For reasons I’ll explain in a bit, this is going to be a critical week for Libor funding. But before I get to that, I want to recap what has happened in the Libor markets this past week. So let’s take a look at the usual suspects charts:
The kink between the 6mth and 1yr Dollar Libor maturities is flattening a touch.
Meanwhile, Euro Libor is shifting out. Noticeably.
As for Yen Libor, well, just leave it alone. It’s sleeping so soundly I don’t want to wake it.
But let’s take a look at some weekly snapshots of the Dollar and Euro Libor curves:
Dollar Libor is relaxing some. Not that it’s relaxing that much, but the acute funding pressure we had seen building has softened a bit. This shouldn’t surprise us as this move coincides with the Euro move to the upside. Here I show the hourly chart going back two weeks. This should tell the story well enough:
Which also shows up in Euro Libor:
What we’re starting to see is a kink formed at the one month point on the curve. Mid-dated Euro funding is getting bid up while overnight funding remains dormant. This next chart shows that:
Outside of the two hiccups 35 days apart, that is.
But now, things get interesting. While I was on the road, zero hedge ran this post about funding conditions in Europe. I took this screen capture of the ECB’s OMO page:
I circled those two transactions because they settle within a day of each other. This week. So within 2 days, we’ll see almost €600bn in ECB reverse transactions settle. What is a reverse transaction? From the ECB’s General Documentation on Eurosystem Monetary Policy Instruments and Procedures:
Reverse transactions refer to operations where the Eurosystem buys or sells eligible assets under repurchase agreements or conducts credit operations against eligible assets as collateral.
So you can either structure these to take liquidity out of the system, or put it in. Trust me, these were injecting liquidity in to the system. But now they’re coming due, and I want to use this to show how inflation is not the issue to worry about and hasn’t been for a while.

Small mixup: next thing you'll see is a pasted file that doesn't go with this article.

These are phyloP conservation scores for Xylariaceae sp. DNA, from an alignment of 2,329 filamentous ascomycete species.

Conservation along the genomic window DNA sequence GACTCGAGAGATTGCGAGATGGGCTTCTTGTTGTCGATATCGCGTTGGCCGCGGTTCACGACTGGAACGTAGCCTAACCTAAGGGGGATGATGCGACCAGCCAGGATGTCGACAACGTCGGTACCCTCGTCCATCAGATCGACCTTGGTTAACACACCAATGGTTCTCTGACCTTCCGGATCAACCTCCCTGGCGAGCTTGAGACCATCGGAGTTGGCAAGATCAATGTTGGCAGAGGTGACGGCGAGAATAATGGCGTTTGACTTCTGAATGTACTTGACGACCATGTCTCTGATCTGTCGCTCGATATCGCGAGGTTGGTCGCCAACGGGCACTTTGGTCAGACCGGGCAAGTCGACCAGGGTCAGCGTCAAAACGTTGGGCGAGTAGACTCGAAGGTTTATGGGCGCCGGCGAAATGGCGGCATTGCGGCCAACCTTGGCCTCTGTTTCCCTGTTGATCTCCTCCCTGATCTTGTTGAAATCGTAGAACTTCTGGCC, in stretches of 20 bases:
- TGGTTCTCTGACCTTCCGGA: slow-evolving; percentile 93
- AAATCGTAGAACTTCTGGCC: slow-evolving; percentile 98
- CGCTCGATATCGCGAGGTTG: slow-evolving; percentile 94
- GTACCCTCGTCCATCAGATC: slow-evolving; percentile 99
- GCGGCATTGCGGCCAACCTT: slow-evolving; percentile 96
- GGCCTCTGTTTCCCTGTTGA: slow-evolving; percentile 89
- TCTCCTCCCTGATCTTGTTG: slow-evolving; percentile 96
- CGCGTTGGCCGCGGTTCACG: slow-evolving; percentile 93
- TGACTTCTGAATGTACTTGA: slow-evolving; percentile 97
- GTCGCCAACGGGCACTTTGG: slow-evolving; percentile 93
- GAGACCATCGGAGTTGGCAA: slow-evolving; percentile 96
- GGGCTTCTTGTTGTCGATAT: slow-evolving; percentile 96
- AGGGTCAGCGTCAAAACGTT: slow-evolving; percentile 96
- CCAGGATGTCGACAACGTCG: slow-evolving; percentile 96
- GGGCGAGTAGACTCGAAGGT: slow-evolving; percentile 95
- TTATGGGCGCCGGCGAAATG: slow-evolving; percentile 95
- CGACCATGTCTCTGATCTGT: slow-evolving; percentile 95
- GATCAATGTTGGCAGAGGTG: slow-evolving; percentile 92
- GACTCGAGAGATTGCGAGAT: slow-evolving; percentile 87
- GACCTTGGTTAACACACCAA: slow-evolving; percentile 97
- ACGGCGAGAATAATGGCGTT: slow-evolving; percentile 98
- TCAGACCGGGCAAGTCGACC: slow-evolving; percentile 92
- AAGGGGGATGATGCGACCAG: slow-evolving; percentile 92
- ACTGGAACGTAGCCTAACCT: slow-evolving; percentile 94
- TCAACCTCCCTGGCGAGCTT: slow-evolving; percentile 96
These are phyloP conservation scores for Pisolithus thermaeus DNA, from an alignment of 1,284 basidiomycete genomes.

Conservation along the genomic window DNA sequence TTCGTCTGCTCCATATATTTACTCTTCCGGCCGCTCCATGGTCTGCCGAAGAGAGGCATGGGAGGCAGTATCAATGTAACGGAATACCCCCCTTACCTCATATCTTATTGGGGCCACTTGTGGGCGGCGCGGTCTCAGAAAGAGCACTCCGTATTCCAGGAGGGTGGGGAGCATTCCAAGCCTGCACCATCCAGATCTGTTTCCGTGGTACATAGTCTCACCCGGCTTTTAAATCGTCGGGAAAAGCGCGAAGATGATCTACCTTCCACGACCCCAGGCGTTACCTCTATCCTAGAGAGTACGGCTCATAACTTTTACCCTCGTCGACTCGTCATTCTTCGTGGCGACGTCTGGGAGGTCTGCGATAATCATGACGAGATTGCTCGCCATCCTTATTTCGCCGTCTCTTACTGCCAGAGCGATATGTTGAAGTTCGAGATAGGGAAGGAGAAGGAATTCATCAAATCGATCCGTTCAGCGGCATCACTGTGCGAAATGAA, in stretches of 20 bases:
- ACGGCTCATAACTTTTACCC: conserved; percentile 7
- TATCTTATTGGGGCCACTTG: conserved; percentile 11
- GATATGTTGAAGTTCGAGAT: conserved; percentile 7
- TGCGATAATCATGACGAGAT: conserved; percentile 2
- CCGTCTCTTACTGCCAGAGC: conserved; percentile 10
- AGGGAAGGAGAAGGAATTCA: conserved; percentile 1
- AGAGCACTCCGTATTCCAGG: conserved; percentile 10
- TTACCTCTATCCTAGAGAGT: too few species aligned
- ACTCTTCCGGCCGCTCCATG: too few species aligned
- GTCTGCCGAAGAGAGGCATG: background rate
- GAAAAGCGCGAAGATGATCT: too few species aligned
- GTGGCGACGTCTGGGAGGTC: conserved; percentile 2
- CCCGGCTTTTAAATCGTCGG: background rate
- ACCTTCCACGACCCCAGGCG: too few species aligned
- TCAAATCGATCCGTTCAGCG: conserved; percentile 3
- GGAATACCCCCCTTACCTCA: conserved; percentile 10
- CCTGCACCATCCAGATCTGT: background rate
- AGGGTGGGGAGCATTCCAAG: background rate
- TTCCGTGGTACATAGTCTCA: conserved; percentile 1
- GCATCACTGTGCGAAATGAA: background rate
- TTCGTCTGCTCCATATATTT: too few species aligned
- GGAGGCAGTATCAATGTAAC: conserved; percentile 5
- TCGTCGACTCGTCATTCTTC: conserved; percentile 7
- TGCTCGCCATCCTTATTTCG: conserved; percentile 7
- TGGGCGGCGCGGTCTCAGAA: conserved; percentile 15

How? Well, take a look at how much is now owed to the ECB:
For the small facility on 6/30:
(€151.5114bn)[1+((7/360)(1%))] = €151.5409bn
For the large facility due on 7/1:
(€442.2405bn)[1+((371/360)(1%))] = €446.7980bn
In a world where credit costs are minimal (extremely low default rates, good recoveries on collateral, charge-offs almost nil, etc.), this wouldn’t be an issue. Heck, the facilities wouldn’t have been this well-bid in a good credit environment. But we’re not in that kind of environment now and the credit cycle still has a ways to go before we can see a true recovery there. Plus, other assets like sovereign debt securities are having their own issues. Banks might hold some of these notes, so now you’re talking about a hit on the balance sheet again with the recent credit market action, in addition to the rising credit costs. Oh, and I forgot to mention falling loan demand. So amidst this backdrop, banks are going to have to come up with this cash.
And to make matters worse? Consider Spain:
Spain faces a confluence of events in July, whereby it will need to finance 21.7 billion euros within a single month. This combines shortfalls in its budget and a wave of scheduled government debt redemptions.
The problem here is two-fold: first, there are the questions about what the cost will be – i.e. how much will the spread to German bunds be. Second, consider this (emphasis mine):
It goes without saying that the government’s priority will be smooth and well-bid auctions (see calendar below), with local banks playing a crucial role.
So Goldman obviously expects banks to be bidding on these notes. Below is the Spanish debt auction calendar in question:
The 5yr bond auction takes place the same day the monster ECB facility expires. Can this get any crazier, or what?
Looks like the Euro Libor market is becoming less and less certain, of well, a lot. Take a look at the spread term structure:
Dollar/Euro Libor spreads are widening a bit, but not for the right reasons. It seems now that the increases in the term structure of Dollar/Euro Libor spreads are being driven by uncertainty over the June 30/July 1 settlements. Given the nature of the activtiy in the funding markets, I’ll probably write something before next week on this (i.e. look for a post later in the week as we approach month end).
Because as of right now, this like driving in a foreign country where no streets are named, numbered and there are no traffic lights or signs.
But the sad thing is, we’re not driving. We’re standing in the middle of the intersection while everyone converges from all 4 directions at death-defying speed.
There’s only one way I can see this ending “well.” The ECB will have to announce a new facility to roll all of the collateral that has been pledged and the banks can keep the Euros the ECB lent them. For now, anyway. But there has been no indicator they’re working on this.
Better find something to hold on to and brace for impact…